Anisomycin is a biological compound naturally produced by some Streptomyces bacteria. It interferes with protein synthesis in a number of organisms and has potential clinical applications in a number of areas. One area where it is not effective is in the treatment of bacterial infections. This compound is primarily used in laboratory settings, and as of 2011 had not been produced by synthetic means, although researchers have been experimenting with methods for synthesis to produce this compound in more reliable and large concentrations.
By inhibiting protein synthesis, anisomycin can prevent the expression of DNA. Protozoans and fungi are vulnerable to the compound, and when researchers originally discovered it in the 1950s, it was proposed for use against these infectious agents. In the lab, researchers can use anisomycin in experiments where they want to be able to inhibit DNA synthesis, for activities like isolating living organisms in culture. Laboratory suppliers with lines of biological compounds sell anisomycin intended for laboratory use through their catalogs.
Companies involved in anisomycin production grow farms of the bacteria that produce it in controlled conditions so they can harvest the compound and control quality. The final preparation is not intended for medical use in humans or animals and is sold with labeling clearly indicating it can only be used in laboratory environments. Legal limitations may also require labs to log requests for purchase and to exercise caution in distributing the compound to make sure it is not used inappropriately, as this could create a safety problem.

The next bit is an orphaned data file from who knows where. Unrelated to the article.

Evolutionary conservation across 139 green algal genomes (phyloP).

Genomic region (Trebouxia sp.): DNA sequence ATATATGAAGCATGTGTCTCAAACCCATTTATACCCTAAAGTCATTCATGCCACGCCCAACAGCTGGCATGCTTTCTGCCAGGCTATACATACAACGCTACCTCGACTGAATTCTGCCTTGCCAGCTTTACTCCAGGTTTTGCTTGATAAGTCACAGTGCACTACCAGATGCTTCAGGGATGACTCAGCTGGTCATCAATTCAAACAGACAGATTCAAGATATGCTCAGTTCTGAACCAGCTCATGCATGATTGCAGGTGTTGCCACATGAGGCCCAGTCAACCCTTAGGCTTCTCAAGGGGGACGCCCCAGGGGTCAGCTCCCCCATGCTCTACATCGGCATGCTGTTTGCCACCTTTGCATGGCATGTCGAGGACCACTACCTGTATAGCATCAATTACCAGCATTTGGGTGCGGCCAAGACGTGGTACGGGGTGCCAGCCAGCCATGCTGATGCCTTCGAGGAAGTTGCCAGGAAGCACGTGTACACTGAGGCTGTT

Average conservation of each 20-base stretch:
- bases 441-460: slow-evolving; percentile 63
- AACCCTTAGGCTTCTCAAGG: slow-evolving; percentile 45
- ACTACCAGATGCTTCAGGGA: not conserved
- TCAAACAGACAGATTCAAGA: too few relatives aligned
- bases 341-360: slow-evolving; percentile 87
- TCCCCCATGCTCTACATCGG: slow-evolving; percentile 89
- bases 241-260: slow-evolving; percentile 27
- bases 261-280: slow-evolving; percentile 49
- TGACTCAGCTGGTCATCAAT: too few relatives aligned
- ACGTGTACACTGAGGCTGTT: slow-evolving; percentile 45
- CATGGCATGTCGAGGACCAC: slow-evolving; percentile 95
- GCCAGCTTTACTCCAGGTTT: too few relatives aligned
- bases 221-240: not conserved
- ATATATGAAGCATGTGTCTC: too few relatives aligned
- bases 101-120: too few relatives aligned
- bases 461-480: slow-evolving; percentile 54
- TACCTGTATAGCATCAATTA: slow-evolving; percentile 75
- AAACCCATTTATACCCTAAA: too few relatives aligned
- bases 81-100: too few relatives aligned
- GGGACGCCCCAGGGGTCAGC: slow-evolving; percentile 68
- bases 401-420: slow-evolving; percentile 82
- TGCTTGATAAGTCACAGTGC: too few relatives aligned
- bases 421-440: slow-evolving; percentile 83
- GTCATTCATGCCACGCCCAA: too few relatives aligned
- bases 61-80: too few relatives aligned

In human research, anisomycin has two potential applications. One is as a psychiatric drug, as it appears to be active in some parts of the brain. Notably, anisomycin can interfere with protein synthesis in the amygdala, potentially blunting fear responses and helping people manage traumatic or upsetting memories. The drug may also be active against cancers, as it can target replicating cancerous DNA and prevent it from proliferating, stopping tumor growth.
Like other biological compounds, anisomycin is a topic of interest for researchers who want to develop new medical treatments and laboratory techniques. The process of turning a biologically active compound into a commercially useful pharmaceutical can take a very long time, as researchers need to be able to produce the compound reliably, find out what it does, and determine whether it is safe for use in humans. This process may conclude with a determination that a compound has no medical applications.